September 2015
Volume 15, Issue 12
Free
Vision Sciences Society Annual Meeting Abstract  |   September 2015
Dominance of reflectance over shape in facial identity processing is related to individual abilities
Author Affiliations
  • Marlena Itz
    Department of General Psychology and Cognitive Neuroscience, Institute of Psychology, Friedrich Schiller University of Jena
  • Jessika Golle
    Hector Research Institute of Education Sciences and Psychology, Eberhard Karls University of Tübingen
  • Stefanie Luttmann
    Department of General Psychology and Cognitive Neuroscience, Institute of Psychology, Friedrich Schiller University of Jena
  • Stefan Schweinberger
    Department of General Psychology and Cognitive Neuroscience, Institute of Psychology, Friedrich Schiller University of Jena Person Perception Research Unit, Friedrich Schiller University of Jena
  • Jürgen Kaufmann
    Department of General Psychology and Cognitive Neuroscience, Institute of Psychology, Friedrich Schiller University of Jena Person Perception Research Unit, Friedrich Schiller University of Jena
Journal of Vision September 2015, Vol.15, 165. doi:10.1167/15.12.165
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      Marlena Itz, Jessika Golle, Stefanie Luttmann, Stefan Schweinberger, Jürgen Kaufmann; Dominance of reflectance over shape in facial identity processing is related to individual abilities. Journal of Vision 2015;15(12):165. doi: 10.1167/15.12.165.

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      © ARVO (1962-2015); The Authors (2016-present)

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Abstract

For processing of facial identity, observers utilize visual information from both shape and reflectance. Recent evidence suggests an increasing importance of reflectance, at the expense of shape, with increasing face familiarity (Itz et al., 2014). Moreover, poor compared to good face recognizers were reported to disproportionately rely on shape when attempting to recognize learned faces (Kaufmann et al., 2013). In two experiments, we investigated the relative diagnosticity of shape and reflectance for matching of familiar and unfamiliar faces (Experiment 1) and identification of familiar and newly learned faces (Experiment 2). Within each familiarity condition, faces derived from a 3D camera system were morphed selectively in either shape or reflectance in steps of 20%, while holding the respective other dimension constant. Experiment 1 consisted of an identity matching task with unaltered S1 followed by morphed S2 stimuli. In Experiment 2 familiar and recently learned faces had to be identified from morphs. Individual scores from three tests were used to assess individual differences: the Bielefelder Famous Faces Test (BFFT), the Glasgow Face Matching Test (GFMT), and the Cambridge Face Memory Test (CFMT). Using multi-level model analyses, we examined probabilities of same versus different responses in Experiment 1, and probabilities of original identity vs. other/unknown identity responses in Experiment 2. Overall, our data revealed higher diagnosticity of reflectance compared to shape for both matching and identification, particularly for familiar faces. Moreover, compared to the respective average performance in each test, above-average BFFT (i.e. familiar face) performance was associated with higher utilization of reflectance, whereas both above-average CFMT and GFMT (i.e. unfamiliar face) performance coincided with higher utilization of shape. Our findings highlight the importance of reflectance information for face matching and identification, and indicate different underlying strategies with respect to familiar compared to unfamiliar face processing skills.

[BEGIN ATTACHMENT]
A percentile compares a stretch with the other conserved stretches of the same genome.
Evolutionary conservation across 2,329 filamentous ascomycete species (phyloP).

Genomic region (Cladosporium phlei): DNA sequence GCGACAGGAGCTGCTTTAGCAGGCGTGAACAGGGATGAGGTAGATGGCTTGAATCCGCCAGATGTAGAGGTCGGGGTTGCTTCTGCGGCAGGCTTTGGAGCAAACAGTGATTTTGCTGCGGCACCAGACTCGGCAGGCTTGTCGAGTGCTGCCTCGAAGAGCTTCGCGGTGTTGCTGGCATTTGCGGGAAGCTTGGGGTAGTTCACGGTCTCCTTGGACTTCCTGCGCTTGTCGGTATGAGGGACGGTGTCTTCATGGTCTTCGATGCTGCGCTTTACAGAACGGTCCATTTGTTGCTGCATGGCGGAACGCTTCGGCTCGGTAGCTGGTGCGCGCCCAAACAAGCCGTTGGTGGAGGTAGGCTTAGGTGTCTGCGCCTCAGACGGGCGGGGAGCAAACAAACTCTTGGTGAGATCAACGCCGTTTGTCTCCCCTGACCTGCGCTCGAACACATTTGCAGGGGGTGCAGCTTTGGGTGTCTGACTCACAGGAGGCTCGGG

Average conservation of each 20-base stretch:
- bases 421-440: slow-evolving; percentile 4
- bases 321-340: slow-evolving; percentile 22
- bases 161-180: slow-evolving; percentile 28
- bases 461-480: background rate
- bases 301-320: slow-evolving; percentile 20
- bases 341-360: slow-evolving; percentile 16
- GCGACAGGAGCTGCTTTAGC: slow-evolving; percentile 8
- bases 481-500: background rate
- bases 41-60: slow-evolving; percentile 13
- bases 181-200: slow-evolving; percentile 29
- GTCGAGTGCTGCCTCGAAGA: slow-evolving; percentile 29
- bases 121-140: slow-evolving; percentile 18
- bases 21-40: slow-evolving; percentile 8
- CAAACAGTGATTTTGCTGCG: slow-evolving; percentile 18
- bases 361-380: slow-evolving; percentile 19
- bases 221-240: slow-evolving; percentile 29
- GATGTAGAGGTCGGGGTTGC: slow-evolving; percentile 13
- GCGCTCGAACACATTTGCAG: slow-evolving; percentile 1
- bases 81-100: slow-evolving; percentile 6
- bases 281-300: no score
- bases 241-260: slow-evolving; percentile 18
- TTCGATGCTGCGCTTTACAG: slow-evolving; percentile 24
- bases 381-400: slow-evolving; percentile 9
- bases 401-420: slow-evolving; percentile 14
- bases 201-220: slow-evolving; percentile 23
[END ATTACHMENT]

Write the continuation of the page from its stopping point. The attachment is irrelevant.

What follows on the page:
Meeting abstract presented at VSS 2015

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